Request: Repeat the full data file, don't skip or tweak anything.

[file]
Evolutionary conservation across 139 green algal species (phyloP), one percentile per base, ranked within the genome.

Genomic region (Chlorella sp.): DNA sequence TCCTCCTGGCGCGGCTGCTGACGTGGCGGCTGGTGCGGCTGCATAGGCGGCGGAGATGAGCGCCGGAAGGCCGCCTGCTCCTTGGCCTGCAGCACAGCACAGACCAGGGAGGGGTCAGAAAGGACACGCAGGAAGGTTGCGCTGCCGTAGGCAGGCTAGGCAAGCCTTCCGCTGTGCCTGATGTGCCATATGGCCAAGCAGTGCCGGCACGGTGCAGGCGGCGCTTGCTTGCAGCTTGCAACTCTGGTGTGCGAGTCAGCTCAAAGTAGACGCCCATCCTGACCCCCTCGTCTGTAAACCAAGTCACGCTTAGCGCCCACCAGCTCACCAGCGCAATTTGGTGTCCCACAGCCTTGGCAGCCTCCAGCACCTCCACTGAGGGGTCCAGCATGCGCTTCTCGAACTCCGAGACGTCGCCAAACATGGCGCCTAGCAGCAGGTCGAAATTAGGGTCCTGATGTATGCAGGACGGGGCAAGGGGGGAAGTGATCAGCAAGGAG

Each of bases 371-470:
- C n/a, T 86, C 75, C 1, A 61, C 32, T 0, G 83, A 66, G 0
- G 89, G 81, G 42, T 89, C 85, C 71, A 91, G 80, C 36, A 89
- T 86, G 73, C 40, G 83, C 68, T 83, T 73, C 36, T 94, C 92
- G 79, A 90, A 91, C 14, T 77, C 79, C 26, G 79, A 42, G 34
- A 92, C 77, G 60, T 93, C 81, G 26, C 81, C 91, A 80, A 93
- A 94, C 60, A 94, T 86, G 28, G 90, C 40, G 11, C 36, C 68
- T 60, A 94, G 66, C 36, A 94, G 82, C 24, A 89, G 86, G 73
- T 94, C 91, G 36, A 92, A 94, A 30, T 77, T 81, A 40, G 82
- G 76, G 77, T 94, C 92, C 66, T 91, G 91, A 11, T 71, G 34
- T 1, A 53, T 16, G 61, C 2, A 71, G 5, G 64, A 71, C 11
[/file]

Evolutionary conservation across 139 green algal species (phyloP), one percentile per base, ranked within the genome.

Genomic region (Chlorella sp.): DNA sequence TCCTCCTGGCGCGGCTGCTGACGTGGCGGCTGGTGCGGCTGCATAGGCGGCGGAGATGAGCGCCGGAAGGCCGCCTGCTCCTTGGCCTGCAGCACAGCACAGACCAGGGAGGGGTCAGAAAGGACACGCAGGAAGGTTGCGCTGCCGTAGGCAGGCTAGGCAAGCCTTCCGCTGTGCCTGATGTGCCATATGGCCAAGCAGTGCCGGCACGGTGCAGGCGGCGCTTGCTTGCAGCTTGCAACTCTGGTGTGCGAGTCAGCTCAAAGTAGACGCCCATCCTGACCCCCTCGTCTGTAAACCAAGTCACGCTTAGCGCCCACCAGCTCACCAGCGCAATTTGGTGTCCCACAGCCTTGGCAGCCTCCAGCACCTCCACTGAGGGGTCCAGCATGCGCTTCTCGAACTCCGAGACGTCGCCAAACATGGCGCCTAGCAGCAGGTCGAAATTAGGGTCCTGATGTATGCAGGACGGGGCAAGGGGGGAAGTGATCAGCAAGGAG

Each of bases 371-470:
- C n/a, T 86, C 75, C 1, A 61, C 32, T 0, G 83, A 66, G 0
- G 89, G 81, G 42, T 89, C 85, C 71, A 91, G 80, C 36, A 89
- T 86, G 73, C 40, G 83, C 68, T 83, T 73, C 36, T 94, C 92
- G 79, A 90, A 91, C 14, T 77, C 79, C 26, G 79, A 42, G 34
- A 92, C 77, G 60, T 93, C 81, G 26, C 81, C 91, A 80, A 93
- A 94, C 60, A 94, T 86, G 28, G 90, C 40, G 11, C 36, C 68
- T 60, A 94, G 66, C 36, A 94, G 82, C 24, A 89, G 86, G 73
- T 94, C 91, G 36, A 92, A 94, A 30, T 77, T 81, A 40, G 82
- G 76, G 77, T 94, C 92, C 66, T 91, G 91, A 11, T 71, G 34
- T 1, A 53, T 16, G 61, C 2, A 71, G 5, G 64, A 71, C 11